KEIR RADNEDGE REPORTING —- Tokyo Sexwale has been confirmed as the latest contender for the FIFA presidency after his home South African Football Association endorsed him for the top job in world football.
With Michel Platini’s credibility shattered and Sheikh Salman a target for human rights pressure groups Sexwale has emerged as a serious compromise candidate for various of the six regional confederations.
SAFA announnced that it had unanimously offered its endorsement to Sexwale, a South African businessman and former anti-apartheid activist who spent 13 years in jail alongside Nelson Mandela during the apartheid era.
Local media reported associate and fellow businessman Peter Paul Ngwenya as saying: “He is South Africa’s candidate and we hope he will be all of Africa’s candidate.”
All of this would help him pass the candidacy test, assuming he can also find five national associations to support him – which should not be difficult with even the German federation now indicating possible approval.
The election for a president to succeed Sepp Blatter will be held next February 26 in Zurich and nominations must be submitted by Monday.
Sexwale has described FIFA’s crisis as typical of the dangers run by all large organisations while having also praised the development work undertaken under the leadership of Blatter.
Never having been a member of the FIFA executive committee, Sexwale is the nearest possibility to satisfy calls from pressure groups and critics for an independent outsider to come in and turn FIFA around.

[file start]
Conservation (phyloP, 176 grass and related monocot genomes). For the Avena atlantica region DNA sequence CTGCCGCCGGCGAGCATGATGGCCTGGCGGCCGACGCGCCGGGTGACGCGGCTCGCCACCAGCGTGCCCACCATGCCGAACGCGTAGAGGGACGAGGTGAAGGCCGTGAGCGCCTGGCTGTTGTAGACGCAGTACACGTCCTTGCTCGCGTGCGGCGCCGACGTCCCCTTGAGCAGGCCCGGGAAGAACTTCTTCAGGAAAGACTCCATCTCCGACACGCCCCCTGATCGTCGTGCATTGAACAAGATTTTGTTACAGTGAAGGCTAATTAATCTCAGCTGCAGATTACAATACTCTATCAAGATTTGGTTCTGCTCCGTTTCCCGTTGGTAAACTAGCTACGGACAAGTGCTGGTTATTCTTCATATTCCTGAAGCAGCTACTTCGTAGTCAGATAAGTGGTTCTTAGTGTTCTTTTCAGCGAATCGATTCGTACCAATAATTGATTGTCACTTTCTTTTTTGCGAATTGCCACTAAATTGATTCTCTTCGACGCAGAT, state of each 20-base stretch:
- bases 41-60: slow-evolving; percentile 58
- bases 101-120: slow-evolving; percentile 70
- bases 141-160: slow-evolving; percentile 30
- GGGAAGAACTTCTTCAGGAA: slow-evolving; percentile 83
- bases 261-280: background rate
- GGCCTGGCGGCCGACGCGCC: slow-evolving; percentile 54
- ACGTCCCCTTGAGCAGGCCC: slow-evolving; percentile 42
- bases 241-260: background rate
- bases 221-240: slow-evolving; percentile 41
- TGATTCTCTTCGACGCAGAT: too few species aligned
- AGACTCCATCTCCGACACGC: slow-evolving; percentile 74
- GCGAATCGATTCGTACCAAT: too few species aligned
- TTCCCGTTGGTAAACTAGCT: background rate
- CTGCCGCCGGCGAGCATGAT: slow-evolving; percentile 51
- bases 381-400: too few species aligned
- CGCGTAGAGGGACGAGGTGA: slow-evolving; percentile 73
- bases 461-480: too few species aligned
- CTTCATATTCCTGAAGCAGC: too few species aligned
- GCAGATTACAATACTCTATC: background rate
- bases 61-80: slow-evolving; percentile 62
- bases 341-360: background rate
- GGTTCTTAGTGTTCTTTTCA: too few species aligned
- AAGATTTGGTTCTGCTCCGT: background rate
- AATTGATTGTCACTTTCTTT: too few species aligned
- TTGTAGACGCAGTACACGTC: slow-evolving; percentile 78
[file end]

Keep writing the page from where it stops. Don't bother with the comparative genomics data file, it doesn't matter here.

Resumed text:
However Issa Hayatou, leader of the African confederation and FIFA’s interim president while Blatter is under an ethics committee suspension, has refused to indicate a preference for any potential candidate.
Blatter and Platini, the French president of European federation UEFA and original favourite, are both provisionally excluded from all football pending an investigation into allegations of financial misconduct.
One other Frenchman in contention is former FIFA official Jerome Champagne who submitted his paperwork in Friday, followimg the earlier examples of ex-Trinidad international David Nakhid and former FIFA vice-president Prince Ali bin Al Hussein of Jordan.
Sheikh Salman bin Ebrahim Al Khalifa, president of the Asian confederation, has been considered joining the race though major reservations would be raised about allegations – which he denies – concerning his role in a human rights crackdown in Bahrain four years ago.